The Playoff Train Has No Brakes: Round 2 Predictions

Posted on by Robert Seitzinger (rseitzinger)
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Remember this year's NCAA Tournament? It was a time when March Madness lived up to the moniker as face-painted fans packed arenas and hit decibel levels usually reserved for Iron Maiden concerts. This year, it was also a time of predictions gone horribly wrong, with upsets and surprises all over the bracket.

The 2011 NBA Playoffs have recalled that same air of unpredictability. History was made on multiple accounts--most impressive among them being Dwight Howard's franchise-record 31 points in a playoff half, the Portland Trail Blazers' 24-point comeback victory (the second-largest rally in playoff history), and the Memphis Grizzlies becoming just the second No. 8 seed to beat a No. 1 seed in a best-of-seven series. Those individual and team feats made the first round a perfect way to start the postseason of what was the biggest NBA regular season ever (and after seeing all those Biggest Season Ever commercials make that claim, it's clearly a fact and not opinion).


It's come down to eight remaining squads, and as none of the first-round series made it to seven games, it's safe to say the survivors all proved they belong in the second round. In fact, only four of the eight series went to six games, and each of the victors closed out their opponents in convincing fashion. Dallas and Los Angeles notched their advances on the road, while Memphis and Atlanta put the pressure on their foes early in the series before upsetting the higher seeds they faced.

Let's get down to brass tacks. Here are my predictions for the second round, and I hope they go better than my first-round predictions. Be sure to vote on the individual series, and a comment on why you agree or disagree is always appreciated.

No. 1 Chicago Bulls vs. No. 5 Atlanta Hawks

Winner: Bulls in six games

Click to vote on the series


Chicago should have fared much better in the first round, which is a politely vague way of saying that someone other than Derrick Rose needed to perform like a playoff athlete. I'm mostly looking at Carlos Boozer, who slopped along for four games and then "came down with turf toe" in Game 5 (injury of shame, methinks). Frankly, Kyle Korver has been the better addition from Utah, during both the regular season and playoffs...Boozer certainly didn't earn the $10M more he was paid over Korver this year.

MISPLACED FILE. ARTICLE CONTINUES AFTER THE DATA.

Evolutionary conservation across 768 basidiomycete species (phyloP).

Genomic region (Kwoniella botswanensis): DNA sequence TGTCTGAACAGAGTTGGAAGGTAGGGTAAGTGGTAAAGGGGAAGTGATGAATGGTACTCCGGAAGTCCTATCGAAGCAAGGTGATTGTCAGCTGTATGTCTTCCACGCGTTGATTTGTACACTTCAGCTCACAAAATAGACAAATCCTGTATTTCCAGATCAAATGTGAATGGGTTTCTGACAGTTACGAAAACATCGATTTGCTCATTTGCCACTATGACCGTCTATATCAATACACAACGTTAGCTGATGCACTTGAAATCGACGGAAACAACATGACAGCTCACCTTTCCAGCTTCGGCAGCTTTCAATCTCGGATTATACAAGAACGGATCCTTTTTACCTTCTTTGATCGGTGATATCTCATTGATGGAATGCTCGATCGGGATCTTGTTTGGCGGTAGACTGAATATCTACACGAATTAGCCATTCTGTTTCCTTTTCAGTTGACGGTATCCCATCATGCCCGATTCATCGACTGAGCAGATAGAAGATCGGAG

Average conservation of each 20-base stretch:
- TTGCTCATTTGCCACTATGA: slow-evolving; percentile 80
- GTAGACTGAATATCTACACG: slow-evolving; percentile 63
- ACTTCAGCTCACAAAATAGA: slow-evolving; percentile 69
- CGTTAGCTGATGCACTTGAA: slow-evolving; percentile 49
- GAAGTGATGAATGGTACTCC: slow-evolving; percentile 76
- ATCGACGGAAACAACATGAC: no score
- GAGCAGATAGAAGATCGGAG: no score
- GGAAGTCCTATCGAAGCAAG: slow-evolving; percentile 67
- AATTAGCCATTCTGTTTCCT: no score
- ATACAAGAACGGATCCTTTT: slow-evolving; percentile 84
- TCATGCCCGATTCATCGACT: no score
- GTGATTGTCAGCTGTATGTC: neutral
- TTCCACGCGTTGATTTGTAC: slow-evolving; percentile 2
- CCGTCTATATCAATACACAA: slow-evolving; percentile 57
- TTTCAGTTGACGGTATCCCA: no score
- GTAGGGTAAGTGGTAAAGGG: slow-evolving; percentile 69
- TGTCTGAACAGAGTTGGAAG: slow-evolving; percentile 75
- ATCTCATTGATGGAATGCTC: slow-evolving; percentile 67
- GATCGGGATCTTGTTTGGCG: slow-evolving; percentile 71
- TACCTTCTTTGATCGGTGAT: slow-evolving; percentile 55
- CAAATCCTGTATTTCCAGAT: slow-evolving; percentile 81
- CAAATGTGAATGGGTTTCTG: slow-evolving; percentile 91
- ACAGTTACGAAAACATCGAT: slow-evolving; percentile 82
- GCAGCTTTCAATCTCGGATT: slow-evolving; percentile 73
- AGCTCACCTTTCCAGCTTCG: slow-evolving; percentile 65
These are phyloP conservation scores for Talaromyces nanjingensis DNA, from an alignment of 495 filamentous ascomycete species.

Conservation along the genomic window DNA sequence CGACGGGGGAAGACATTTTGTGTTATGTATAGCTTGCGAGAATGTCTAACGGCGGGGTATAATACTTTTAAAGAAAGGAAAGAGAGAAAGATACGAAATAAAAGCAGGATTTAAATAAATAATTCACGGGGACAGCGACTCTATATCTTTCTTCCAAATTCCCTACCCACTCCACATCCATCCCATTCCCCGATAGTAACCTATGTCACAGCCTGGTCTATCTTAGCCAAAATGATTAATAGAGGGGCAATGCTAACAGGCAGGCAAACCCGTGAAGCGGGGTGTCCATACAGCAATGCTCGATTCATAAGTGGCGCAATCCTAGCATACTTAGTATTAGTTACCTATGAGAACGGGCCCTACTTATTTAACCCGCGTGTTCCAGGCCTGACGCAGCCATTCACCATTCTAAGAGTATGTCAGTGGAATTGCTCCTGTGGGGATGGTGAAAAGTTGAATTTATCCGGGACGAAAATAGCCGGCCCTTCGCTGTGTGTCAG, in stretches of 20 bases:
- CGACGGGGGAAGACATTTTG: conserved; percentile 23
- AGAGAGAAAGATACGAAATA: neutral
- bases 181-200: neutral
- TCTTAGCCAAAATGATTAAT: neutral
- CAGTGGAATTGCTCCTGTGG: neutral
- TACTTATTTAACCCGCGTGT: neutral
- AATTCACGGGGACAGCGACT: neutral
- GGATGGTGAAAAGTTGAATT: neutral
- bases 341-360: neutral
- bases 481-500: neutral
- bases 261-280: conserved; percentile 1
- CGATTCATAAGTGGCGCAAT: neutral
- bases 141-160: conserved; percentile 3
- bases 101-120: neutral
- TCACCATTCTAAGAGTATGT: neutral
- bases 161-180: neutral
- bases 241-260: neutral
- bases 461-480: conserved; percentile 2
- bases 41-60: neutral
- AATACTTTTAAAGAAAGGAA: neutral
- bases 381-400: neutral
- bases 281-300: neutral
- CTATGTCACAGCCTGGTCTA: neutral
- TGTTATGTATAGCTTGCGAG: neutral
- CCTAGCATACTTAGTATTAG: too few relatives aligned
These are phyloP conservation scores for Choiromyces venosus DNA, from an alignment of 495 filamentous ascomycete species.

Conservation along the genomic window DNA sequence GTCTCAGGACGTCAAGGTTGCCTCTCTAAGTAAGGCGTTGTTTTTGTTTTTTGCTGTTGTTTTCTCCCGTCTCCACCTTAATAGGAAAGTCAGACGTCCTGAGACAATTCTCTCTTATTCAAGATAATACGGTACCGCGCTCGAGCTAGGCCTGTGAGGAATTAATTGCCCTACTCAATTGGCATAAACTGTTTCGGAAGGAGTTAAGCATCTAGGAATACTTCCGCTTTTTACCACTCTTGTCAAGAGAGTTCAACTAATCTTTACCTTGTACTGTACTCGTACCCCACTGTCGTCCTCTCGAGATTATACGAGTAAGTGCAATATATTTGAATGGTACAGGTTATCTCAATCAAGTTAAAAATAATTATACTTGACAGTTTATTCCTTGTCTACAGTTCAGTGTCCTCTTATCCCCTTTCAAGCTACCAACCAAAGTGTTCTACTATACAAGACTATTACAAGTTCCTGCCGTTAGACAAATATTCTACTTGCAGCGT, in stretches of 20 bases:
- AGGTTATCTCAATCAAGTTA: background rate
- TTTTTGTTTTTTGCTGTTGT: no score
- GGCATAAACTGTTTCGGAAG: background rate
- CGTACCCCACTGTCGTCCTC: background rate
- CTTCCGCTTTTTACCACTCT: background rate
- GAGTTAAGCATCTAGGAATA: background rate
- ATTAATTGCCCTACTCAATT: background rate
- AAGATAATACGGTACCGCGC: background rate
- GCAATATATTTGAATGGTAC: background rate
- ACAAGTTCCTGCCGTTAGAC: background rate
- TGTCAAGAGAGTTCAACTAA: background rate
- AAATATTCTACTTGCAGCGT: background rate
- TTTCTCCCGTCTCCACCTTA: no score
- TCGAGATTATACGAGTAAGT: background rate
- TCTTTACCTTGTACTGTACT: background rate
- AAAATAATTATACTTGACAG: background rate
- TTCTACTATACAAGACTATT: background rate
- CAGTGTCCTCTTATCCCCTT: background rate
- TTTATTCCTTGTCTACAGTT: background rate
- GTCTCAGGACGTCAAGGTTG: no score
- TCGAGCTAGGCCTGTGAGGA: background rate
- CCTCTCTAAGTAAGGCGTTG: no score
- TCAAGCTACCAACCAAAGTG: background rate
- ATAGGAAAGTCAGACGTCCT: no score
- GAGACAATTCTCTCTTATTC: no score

I give Atlanta six games less out of respect for their competitive presence or skill, and more out of concern that the Bulls may still look shaky. The Hawks can probably squeeze a pair of home wins from the Bulls if they don't find a better rhythm than they showed against Indiana. Among the Hawks, Joe Johnson played better than expected (though still not well enough to justify his $120M contract), Josh Smith stepped up, and Al Horford is a defensive behemoth. The loss of Kirk Hinrich will be immediately felt, however, as Rose, Korver, Joakim Noah and Luol Deng make Atlanta work for every inch in this series. If the Bulls play as well as they should have last round, this one could be a sweep. If not, they'll still grind out a series victory with their brilliant defense and teamwork.

No. 2 Miami Heat vs. No. 3 Boston Celtics

Winner: Celtics in seven games

Click to vote on the series

As a sports fan, I love this series. As a sports writer trying to predict it, I hate this series. This has the potential to be the most contested second-round series or the most lopsided sweep (seven all-stars are involved, and any injuries to them would result in a huge power shift). These two teams have a lot at stake: Miami needs to validate itself after becoming a vilified Super Friends team, and Boston's label as a powerhouse came under a lot of fire this season. Whichever team goes home after this series will be subject to much scrutiny and face an unhappy owner already trying to cut into player salaries and threatening a lockout. It'll be like coming home to find your father after he's lost his job on the same day you were fired, and he's drank a fifth of bourbon and is in a yelling sort of mood.